She's Almost Real: The New Humanoid On Customer Service Duty In Tokyo : All Tech Considered In Tokyo, a stylish new department store receptionist isn't a human at all. It's a lifelike silicone robot with movements so real, it's fooling some customers.
NPR logo

She's Almost Real: The New Humanoid On Customer Service Duty In Tokyo

  • Download
  • <iframe src="https://www.npr.org/player/embed/403498509/406768391" width="100%" height="290" frameborder="0" scrolling="no" title="NPR embedded audio player">
  • Transcript
She's Almost Real: The New Humanoid On Customer Service Duty In Tokyo

She's Almost Real: The New Humanoid On Customer Service Duty In Tokyo

  • Download
  • <iframe src="https://www.npr.org/player/embed/403498509/406768391" width="100%" height="290" frameborder="0" scrolling="no" title="NPR embedded audio player">
  • Transcript

AUDIE CORNISH, HOST:

We're going to meet a very lifelike humanoid now - yeah, this story is from Japan. This robot is so lifelike that when she was recently on the floor of a Tokyo department store, she was sometimes confused for a human. NPR's Elise Hu saw her up-close.

ELISE HU, BYLINE: Clad in a traditional silk kimono, Chihira Aiko is a stylish lady robot.

HITOSHI TOKUDA: She is 165 centimeters tall and she's supposed to be 32 years old. (Laughter).

HU: That's Hitoshi Tokuda, who led the development of the humanoid with a team of programmers for Toshiba Corp.

TOKUDA: Her movement is done by 30 times per second the data.

HU: And she's powered by 43 motors, so Chihira makes subtle movements and her silicone body looks more wax figure than R2-D2. These days, she's providing a service too, giving a cheerful welcome at an upscale Japanese department store.

CHIHIRA AIKO: (Foreign language spoken).

HU: Even in Japan where new releases of robots are common, she's a surprise for customers like Masayuki Yakamoto.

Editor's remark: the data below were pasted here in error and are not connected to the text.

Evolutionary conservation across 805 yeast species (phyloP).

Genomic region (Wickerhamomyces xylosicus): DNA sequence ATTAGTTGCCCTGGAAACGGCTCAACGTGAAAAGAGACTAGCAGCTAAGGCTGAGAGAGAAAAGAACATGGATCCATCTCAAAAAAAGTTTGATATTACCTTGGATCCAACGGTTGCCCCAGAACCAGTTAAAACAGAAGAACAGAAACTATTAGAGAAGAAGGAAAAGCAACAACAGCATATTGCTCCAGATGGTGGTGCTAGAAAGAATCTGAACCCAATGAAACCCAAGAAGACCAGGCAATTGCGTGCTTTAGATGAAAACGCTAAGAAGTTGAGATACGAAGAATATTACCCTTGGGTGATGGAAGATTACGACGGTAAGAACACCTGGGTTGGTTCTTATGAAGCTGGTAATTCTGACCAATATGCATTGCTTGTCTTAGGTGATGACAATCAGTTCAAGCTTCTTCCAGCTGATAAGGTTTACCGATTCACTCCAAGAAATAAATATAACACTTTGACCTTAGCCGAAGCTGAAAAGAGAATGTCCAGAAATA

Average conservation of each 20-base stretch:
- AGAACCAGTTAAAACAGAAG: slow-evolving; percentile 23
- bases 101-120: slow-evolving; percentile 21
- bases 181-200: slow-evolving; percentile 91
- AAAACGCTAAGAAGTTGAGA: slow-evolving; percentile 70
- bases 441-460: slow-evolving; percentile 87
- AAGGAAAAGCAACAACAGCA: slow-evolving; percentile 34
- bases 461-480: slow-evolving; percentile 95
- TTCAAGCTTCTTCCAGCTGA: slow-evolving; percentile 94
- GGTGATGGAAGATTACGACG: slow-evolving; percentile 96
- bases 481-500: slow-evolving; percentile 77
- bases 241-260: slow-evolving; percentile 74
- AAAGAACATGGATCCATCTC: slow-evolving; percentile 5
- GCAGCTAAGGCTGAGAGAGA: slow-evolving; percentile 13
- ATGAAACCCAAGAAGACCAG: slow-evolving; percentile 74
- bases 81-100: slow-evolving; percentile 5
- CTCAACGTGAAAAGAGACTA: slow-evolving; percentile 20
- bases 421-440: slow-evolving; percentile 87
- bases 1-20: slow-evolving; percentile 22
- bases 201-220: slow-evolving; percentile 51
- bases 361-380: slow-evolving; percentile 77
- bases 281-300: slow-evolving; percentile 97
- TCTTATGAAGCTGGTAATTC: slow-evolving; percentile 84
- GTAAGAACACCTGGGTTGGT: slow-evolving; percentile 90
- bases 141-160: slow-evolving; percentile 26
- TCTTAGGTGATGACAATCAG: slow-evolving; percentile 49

MASAYUKI YAKAMOTO: (Through interpreter) It's stunning. Seriously, I never expected this would be real.

HU: Her smooth, fluid movements - a fascination.

YAKAMOTO: (Through interpreter) I just came in here for another purpose and I thought why on Earth are all these people taking a picture of a receptionist? I looked at her carefully and I realized it was a robot. She blinks too.

HU: This morning while on the job as a receptionist, she's fooled more than a few folks into thinking she's real.

YAKAMOTO: (Laughter).

HU: Getting a robot to look human without winding up in the uncanny valley that scares children is a difficult balance for designers. Toshiba's Tokuda says it was his team's biggest challenge.

TOKUDA: Eighty percent humanlike is very scary. (Laughter). So it has to be more than 90 percent or close - very close to perfect.

HU: She's lifelike enough to be a hit, drawing people like Chiho Gomi, who showed up not to shop, but to see the android.

CHIHO GOMI: (Through interpreter) Of course I feel more comfortable with real people, but she's interesting.

HU: All the interest in Chihira has Toshiba planning to give her some sisters. The Japanese birthrate for humans may be dropping, but this is still fertile ground for making robots. Elise Hu, NPR News, Tokyo.

Copyright © 2015 NPR. All rights reserved. Visit our website terms of use and permissions pages at www.npr.org for further information.

NPR transcripts are created on a rush deadline by Verb8tm, Inc., an NPR contractor, and produced using a proprietary transcription process developed with NPR. This text may not be in its final form and may be updated or revised in the future. Accuracy and availability may vary. The authoritative record of NPR’s programming is the audio record.